• In Donut County, you control a hole. The hole is big enough that if you position it under something small, like a rock, it falls into the hole. As things fall into the hole, it gets bigger. You can then swallow up bigger things, and hole continues to grow. There are a few variations on this theme, but they’re best left to be discovered. It may not sound like much, but this is all held together by a legitimately charming story about the asshole raccoon causing all these problems, and game writing that is actually funny. In addition to the dialogue, which feels natural, there’s a “Trashopedia” that catalogues everything you’ve captured with the hole. These entries are things like “Megaphone: plastic bird that scares you” or “Camping tent: Fake house that’s easy to steal from.” Reading each and every entry was one of my moments of the year.

  • Florence is a short game, available on phones. You can play through it in 30-40 minutes, and you should. It’s the story of a relationship, from start to end, told with mechanics geared to touchscreens that are just really smart. I won’t give away one of my favorites, and the most heartbreaking in the game, but I will say that the way the developers represented conversational flow is brilliant. Your part of the conversation is represented by a speech bubble you must fill in with puzzle pieces. Initially, there are like 6 pieces per speech bubble, and filling each one in isn’t difficult, but it takes some time. As the game continues, the pieces get bigger and you’re able to “respond” quicker and easier…as if you’ve found a comfort level with the person your talking to. Buy it and play it, you won’t be disappointed.

  • What if you had an easy way to play some really great, smooth controlling Tetris like you remember from your original GameBoy? And what if instead of greyscale colors and chiptune-like audio, you had a full color experience with themed stages and audio specifically engineered to react to your play? If that doesn’t sound appealing to you, I don’t know what to tell you. In VR or just with my apartment lights turned off and the speakers cranked up, there was no more pure escapism for me this year than Tetris Effect.

  • Everything around Red Dead Redemption 2 is complicated except the presented story. In a prequel to 2010’s Red Dead Redemption, you play as Arthur Morgan, a member of the Van der Linde gang led by Dutch Van der Linde and accompanied by other names you may recognize from Red Dead Redemption like Bill Williamson, Javier Escuella, and RDR1 protagonist John Marston. I’ll confess, I’ve not finished the main story of this game yet, but i have a pretty damn good idea of who’s going to live, who’s going to die, and where the story is going to take these characters. The underlying theme of Red Dead 2 appears to be more of what was presented in Red Dead 1: the American West is being ripped away from rugged individualists who just want a place to rob and steal and murder for profit in peace, but the evil government is infringing on Our Liberty. There’s a story to be told about the expansionism of the American government and it’s mistreatment of indigenous peoples, the horrifying evil of the Pinkerton detective agency, and what “Liberty” means in a society, but this story isn’t it. It’s also not fun to play for much of the time, with obtuse and frequently unresponsive controls and systems that are poorly explained, difficult to manage, and only add friction to the experience by making the game take longer or seem more difficult, not by actually forcing the player to engage with these systems in a meaningful way to progress or play effectively. It’s a game with a design ethos from 2011, which is likely when this game was first concepted. It is beautiful, although praise of its beauty and the draft that went into making it should come with heavy caveats about Rockstar’s culture and the culture that sees this as normal. 2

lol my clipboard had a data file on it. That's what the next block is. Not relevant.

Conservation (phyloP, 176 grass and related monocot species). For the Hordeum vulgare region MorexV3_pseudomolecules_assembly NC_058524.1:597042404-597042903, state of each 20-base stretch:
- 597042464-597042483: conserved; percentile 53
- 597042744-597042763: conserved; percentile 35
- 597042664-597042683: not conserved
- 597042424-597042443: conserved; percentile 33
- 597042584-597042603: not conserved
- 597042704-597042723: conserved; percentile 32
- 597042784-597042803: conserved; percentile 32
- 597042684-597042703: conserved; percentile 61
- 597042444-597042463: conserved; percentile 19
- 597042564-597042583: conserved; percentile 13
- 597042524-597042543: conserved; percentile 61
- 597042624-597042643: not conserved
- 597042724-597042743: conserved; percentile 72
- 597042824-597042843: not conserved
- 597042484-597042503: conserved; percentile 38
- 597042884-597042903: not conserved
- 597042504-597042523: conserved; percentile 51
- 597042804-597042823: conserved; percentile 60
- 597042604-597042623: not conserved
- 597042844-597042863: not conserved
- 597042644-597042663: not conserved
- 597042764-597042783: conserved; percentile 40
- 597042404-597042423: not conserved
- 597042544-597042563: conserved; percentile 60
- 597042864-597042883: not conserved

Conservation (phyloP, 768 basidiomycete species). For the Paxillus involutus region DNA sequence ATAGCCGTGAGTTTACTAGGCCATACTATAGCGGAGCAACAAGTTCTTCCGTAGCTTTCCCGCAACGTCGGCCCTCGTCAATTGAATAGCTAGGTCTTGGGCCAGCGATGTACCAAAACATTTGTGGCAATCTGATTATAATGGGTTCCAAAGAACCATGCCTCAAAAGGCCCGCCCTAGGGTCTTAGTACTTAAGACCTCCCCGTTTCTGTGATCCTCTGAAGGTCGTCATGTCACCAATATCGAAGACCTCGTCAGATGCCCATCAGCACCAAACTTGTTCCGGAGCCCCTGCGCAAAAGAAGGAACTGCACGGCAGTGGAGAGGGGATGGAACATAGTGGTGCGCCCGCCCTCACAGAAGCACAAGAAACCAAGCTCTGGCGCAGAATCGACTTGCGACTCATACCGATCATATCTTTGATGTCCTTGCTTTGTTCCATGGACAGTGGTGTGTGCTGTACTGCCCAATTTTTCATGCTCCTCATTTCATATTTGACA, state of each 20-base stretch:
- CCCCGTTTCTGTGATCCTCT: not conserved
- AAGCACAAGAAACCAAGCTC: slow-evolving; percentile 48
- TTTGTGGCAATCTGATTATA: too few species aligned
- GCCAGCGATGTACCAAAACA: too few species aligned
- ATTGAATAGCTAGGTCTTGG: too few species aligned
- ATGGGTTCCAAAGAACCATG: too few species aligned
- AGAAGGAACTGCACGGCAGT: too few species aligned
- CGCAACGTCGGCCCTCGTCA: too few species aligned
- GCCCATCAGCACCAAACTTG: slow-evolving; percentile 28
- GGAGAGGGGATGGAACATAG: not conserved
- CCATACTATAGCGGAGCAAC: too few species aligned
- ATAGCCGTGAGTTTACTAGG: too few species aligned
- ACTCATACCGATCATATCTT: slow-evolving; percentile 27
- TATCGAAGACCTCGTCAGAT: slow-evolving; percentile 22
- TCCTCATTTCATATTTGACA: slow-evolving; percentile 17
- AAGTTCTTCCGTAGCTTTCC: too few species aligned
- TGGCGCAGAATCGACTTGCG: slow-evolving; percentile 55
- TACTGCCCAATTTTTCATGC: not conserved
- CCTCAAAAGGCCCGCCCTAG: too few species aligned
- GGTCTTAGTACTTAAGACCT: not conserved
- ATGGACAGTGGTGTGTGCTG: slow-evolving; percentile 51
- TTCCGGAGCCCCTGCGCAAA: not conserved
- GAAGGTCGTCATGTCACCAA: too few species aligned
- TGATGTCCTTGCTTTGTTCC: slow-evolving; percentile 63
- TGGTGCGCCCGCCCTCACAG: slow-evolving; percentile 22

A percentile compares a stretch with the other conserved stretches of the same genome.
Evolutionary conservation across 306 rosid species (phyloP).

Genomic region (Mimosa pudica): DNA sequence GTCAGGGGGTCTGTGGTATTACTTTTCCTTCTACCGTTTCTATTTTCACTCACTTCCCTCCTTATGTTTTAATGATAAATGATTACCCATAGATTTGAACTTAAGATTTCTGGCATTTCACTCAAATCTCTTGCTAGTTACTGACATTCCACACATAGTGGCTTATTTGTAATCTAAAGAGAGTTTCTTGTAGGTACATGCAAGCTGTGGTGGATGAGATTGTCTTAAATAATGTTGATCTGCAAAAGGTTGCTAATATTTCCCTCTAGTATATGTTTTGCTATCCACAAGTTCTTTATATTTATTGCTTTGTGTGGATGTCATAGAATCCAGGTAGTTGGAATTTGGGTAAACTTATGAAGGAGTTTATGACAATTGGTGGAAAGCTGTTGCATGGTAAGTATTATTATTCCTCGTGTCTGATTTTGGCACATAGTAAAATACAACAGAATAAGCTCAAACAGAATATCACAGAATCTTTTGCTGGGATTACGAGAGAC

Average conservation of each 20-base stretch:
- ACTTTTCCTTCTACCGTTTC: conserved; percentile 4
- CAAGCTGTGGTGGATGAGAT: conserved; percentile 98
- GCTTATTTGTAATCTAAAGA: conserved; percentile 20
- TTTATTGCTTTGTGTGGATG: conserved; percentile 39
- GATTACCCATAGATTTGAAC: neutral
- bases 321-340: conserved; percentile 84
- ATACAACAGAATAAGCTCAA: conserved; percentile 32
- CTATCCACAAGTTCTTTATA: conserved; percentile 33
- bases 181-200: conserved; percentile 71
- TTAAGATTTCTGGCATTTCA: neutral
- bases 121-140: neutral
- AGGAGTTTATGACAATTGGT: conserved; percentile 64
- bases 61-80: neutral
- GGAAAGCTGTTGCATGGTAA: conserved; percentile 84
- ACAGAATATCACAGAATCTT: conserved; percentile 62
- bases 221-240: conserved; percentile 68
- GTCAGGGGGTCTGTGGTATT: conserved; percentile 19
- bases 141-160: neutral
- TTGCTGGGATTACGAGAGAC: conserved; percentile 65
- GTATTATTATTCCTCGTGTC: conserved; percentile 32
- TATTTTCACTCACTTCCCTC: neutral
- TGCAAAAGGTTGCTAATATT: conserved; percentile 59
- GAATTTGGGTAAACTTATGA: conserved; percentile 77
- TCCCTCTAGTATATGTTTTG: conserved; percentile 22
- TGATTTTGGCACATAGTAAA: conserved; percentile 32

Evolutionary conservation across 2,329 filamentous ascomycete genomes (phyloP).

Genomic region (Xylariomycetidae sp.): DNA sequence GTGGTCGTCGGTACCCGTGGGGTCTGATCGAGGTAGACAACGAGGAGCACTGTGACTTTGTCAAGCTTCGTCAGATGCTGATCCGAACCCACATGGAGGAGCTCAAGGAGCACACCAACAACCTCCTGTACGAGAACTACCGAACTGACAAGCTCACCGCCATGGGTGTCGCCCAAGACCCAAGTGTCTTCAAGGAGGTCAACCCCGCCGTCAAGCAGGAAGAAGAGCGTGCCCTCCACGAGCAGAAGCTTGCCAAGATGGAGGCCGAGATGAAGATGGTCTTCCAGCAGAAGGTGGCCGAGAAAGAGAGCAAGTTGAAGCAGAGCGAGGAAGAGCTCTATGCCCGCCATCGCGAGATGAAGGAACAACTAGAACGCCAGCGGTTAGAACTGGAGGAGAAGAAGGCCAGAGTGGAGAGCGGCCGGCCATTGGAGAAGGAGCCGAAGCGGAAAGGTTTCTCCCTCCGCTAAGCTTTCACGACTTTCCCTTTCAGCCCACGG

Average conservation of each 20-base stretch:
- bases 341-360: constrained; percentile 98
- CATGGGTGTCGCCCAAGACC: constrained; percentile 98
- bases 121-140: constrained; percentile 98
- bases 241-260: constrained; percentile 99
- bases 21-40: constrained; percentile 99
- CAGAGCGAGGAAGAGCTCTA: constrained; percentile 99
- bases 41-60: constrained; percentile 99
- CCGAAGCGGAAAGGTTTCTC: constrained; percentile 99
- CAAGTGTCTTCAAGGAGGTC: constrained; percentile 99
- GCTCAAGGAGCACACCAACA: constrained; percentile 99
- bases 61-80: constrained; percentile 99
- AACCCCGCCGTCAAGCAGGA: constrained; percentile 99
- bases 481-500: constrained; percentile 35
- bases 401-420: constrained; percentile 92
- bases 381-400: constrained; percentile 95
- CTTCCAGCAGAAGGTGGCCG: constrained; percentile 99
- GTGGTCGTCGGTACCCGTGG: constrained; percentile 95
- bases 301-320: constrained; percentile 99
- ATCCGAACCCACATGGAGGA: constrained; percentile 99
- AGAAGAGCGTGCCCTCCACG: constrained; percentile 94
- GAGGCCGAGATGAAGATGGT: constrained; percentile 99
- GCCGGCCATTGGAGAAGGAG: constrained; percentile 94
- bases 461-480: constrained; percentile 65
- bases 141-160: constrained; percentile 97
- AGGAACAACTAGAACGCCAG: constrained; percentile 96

• Yes, this is the spot previously occupied by Octopath Traveler, but Dead Cells was not the forgotten game that bumped it off my list. I’ve barely been able to stop thinking about Dead Cells since I played it after its official launch from Early Access. This roguelite platformer bored its way into my head and had me considering “one more run,” or “maybe I can get this next rune” or “I know I can beat that boss if I just get one different item drop” far longer than was healthy. It’s just so satisfying to find a combination of weapons and skills provided via random drops that makes you feel capable in a way you didn’t expect. I still have runes to find and bosses to vanquish, but each new forray into the prison world of Dead Cells is a mysterious thrill until I die and start over.

  • The reductive way to describe this is “XCOM with bigass robots.” Just because it’s “reductive” doesn’t make it “wrong,” at least not completely. BattleTech has excellent tactical and strategy layers, with a bit more of a structured story that the recent XCOM entries. It’s also, to me, much harder since there’s a focus on war not as a puzzle to be solved, but as a tragedy to be endured. You are going to lose something in each engagement - pilot, equipment, whole mechs - and you have to find a way to be okay with that. I haven’t yet, but maybe on my third playthrough I will.

  • MLB The Show 18 coming in at number 10 is probably my personal biggest surprise, considering it is probably the game I’ve played the most of this year and still play regularly; its presence no higher than 10 is a testament to how I felt about every other game on my list. This is largely due to getting sucked into Diamond Dynasty mode, where players collect fake baseball cards to use to build out a squad to complete against other players or CPU-controlled teams in order to earn better cards to field a better team…and so on and so on into oblivion. It’s based on exploitative gambling mechanics and obsessive personality traits, but I still want to get the Breakout series Johnny Bench to catch my Live series Max Scherzer while Immortal series Chipper Jones slugs like .800 for me. As a bonus, Rob Zacny at Waypoint wrote the best game review of the year for this game.